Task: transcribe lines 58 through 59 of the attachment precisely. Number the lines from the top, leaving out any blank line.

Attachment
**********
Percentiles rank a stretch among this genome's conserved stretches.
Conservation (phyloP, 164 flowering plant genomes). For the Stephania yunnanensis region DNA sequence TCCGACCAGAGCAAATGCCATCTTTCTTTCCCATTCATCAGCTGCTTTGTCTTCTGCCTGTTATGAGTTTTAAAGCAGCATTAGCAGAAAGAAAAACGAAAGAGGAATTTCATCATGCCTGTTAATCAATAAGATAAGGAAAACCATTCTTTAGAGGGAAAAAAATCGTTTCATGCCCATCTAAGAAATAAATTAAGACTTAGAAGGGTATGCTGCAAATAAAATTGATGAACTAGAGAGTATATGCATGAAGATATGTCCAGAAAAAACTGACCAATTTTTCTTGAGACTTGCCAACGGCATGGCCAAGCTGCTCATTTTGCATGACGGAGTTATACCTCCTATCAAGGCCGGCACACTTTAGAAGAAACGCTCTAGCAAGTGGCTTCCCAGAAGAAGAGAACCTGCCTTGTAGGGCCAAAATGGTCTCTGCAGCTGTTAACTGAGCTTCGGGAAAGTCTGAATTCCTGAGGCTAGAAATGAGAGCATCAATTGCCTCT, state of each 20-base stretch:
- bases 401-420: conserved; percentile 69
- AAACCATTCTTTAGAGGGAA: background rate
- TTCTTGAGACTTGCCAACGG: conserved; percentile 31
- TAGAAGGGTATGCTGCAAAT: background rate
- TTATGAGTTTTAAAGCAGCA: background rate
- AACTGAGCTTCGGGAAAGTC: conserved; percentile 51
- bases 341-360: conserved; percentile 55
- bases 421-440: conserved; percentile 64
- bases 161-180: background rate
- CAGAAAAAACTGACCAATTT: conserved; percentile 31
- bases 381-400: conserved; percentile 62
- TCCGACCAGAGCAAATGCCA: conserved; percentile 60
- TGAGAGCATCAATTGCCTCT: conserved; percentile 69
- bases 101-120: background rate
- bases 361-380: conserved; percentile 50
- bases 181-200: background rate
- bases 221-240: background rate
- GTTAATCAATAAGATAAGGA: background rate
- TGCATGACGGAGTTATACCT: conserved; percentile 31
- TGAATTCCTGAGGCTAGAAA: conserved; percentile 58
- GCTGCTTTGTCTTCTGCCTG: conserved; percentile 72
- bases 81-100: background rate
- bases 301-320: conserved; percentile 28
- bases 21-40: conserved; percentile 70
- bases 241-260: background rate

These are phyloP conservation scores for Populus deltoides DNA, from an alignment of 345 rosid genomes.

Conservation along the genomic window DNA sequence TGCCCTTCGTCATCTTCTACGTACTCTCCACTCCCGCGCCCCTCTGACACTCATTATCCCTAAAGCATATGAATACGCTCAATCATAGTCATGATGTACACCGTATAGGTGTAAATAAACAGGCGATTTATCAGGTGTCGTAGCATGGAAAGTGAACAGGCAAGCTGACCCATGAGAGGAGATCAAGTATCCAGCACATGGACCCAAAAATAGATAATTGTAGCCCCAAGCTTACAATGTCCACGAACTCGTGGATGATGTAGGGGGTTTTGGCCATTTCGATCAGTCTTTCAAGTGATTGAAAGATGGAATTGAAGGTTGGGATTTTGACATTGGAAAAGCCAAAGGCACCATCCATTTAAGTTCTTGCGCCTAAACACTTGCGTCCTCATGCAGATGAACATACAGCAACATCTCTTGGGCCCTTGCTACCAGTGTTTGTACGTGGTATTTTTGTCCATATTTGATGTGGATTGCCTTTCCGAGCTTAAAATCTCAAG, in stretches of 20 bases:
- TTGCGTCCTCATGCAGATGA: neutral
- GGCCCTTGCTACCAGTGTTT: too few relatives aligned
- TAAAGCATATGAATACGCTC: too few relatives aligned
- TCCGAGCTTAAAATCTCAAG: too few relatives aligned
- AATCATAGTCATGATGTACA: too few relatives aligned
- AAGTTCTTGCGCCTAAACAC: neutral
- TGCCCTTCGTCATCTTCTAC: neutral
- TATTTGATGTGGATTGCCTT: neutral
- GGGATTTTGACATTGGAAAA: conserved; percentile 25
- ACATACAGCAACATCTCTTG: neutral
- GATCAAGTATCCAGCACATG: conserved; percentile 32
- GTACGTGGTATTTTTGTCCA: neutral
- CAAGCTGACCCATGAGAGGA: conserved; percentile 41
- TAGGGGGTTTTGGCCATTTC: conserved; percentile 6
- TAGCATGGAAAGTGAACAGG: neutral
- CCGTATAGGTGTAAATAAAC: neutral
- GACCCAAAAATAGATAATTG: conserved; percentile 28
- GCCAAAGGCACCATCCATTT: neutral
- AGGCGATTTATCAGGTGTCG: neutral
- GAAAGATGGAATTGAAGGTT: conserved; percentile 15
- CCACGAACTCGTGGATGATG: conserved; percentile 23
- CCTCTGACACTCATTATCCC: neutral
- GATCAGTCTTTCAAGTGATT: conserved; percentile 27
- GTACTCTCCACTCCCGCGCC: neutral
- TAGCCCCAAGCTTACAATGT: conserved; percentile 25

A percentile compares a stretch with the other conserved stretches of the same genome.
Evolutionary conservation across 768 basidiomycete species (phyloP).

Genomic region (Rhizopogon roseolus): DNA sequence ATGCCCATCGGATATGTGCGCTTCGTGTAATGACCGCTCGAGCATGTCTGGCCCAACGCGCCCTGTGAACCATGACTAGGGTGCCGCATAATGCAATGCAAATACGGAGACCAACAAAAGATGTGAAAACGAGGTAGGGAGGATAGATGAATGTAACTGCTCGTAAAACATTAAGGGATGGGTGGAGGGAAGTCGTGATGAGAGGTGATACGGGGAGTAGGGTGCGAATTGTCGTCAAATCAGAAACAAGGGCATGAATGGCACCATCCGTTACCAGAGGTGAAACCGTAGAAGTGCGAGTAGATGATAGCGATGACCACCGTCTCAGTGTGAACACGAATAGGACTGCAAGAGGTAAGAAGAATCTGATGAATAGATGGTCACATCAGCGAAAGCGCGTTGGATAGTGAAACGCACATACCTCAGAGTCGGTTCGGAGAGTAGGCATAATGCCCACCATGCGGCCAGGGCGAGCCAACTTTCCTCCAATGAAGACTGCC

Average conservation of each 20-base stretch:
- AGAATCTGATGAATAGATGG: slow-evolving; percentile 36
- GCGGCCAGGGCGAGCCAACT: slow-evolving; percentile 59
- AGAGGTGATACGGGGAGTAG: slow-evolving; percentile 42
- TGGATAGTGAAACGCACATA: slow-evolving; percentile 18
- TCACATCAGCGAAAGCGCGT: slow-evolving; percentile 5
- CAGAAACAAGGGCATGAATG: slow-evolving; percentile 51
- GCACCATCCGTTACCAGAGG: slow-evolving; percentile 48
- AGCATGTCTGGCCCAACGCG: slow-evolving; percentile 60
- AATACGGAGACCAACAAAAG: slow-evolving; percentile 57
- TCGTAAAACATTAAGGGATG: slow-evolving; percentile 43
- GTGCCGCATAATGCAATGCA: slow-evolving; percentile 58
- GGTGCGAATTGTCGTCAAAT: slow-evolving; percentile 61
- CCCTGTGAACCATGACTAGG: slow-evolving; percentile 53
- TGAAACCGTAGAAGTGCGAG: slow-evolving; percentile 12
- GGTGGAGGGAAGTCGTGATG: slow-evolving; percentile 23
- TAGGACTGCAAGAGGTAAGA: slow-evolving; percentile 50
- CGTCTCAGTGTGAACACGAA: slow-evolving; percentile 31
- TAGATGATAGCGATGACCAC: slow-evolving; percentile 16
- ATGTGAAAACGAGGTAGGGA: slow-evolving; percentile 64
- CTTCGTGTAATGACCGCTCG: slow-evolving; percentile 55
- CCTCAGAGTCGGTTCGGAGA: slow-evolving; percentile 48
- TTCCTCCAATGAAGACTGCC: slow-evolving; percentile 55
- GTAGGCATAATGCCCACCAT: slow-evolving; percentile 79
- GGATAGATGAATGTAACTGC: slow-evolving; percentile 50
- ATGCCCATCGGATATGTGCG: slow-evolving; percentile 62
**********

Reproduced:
Average conservation of each 20-base stretch:
- AGAATCTGATGAATAGATGG: slow-evolving; percentile 36